Public Health Nursing Pioneer:
Jane Elizabeth Hitchcock
1863–1939

Authors


Address correspondence to Joellen W. Hawkins, Boston College, William F. Connell School of Nursing, 140 Commonwealth Avenue, Chestnut Hill, MA 02467. E-mail: hawkinsj@bc.edu

Abstract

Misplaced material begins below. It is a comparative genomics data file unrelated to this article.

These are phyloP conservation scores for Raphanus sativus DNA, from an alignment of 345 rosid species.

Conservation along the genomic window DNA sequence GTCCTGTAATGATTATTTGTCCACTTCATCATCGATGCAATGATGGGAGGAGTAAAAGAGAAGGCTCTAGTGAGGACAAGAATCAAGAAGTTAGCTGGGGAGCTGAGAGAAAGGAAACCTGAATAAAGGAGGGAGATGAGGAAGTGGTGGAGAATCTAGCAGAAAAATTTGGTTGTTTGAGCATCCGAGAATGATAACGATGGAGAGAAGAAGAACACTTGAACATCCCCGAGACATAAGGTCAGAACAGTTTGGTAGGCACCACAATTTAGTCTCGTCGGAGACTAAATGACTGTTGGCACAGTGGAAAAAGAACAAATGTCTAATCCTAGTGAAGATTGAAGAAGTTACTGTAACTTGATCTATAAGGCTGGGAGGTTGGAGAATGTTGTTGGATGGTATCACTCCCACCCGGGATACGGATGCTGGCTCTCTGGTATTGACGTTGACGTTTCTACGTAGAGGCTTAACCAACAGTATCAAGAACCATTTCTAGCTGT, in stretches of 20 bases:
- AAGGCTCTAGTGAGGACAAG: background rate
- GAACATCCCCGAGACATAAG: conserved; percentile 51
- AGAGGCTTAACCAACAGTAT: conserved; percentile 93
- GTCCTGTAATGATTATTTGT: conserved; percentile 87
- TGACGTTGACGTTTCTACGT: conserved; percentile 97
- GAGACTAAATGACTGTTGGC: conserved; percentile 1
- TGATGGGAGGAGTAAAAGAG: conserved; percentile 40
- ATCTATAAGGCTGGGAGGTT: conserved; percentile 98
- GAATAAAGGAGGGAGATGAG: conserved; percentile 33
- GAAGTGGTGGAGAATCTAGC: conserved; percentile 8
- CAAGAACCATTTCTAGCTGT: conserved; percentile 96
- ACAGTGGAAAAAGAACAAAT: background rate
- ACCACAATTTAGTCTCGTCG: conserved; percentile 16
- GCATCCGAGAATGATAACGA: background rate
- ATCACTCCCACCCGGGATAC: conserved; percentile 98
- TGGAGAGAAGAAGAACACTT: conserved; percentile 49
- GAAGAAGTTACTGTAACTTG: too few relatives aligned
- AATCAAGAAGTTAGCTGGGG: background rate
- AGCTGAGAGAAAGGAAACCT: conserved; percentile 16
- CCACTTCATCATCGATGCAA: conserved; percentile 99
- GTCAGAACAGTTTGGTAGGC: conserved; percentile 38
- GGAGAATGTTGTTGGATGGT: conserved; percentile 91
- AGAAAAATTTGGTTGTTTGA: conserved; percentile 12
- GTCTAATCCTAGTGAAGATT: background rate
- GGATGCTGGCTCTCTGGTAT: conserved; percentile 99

Abstract  Jane Elizabeth Hitchcock was one of many distinguished nursing leaders of the 19th and early 20th centuries who attended a women's college before enrolling in a nurse training school. Like many of her contemporaries with equally impeccable family credentials, Hitchcock was something of an enigma to her family for choosing nursing over teaching, the most common acceptable career for women of her social class. Hitchcock's endowment of character, according to contemporary Lavinia Dock, exemplified the best of her Puritan roots. Her contributions to the evolution of public health nursing and the integration of public health nursing content into curriculums of training schools rivaled the achievements in higher education of her famous father, grandfather, and brother but garnered no comparable recognition. Her life presents an interesting case for analysis of an independent woman, a characteristic shared by many pioneers in the early years of public health nursing: 1893 to 1920.

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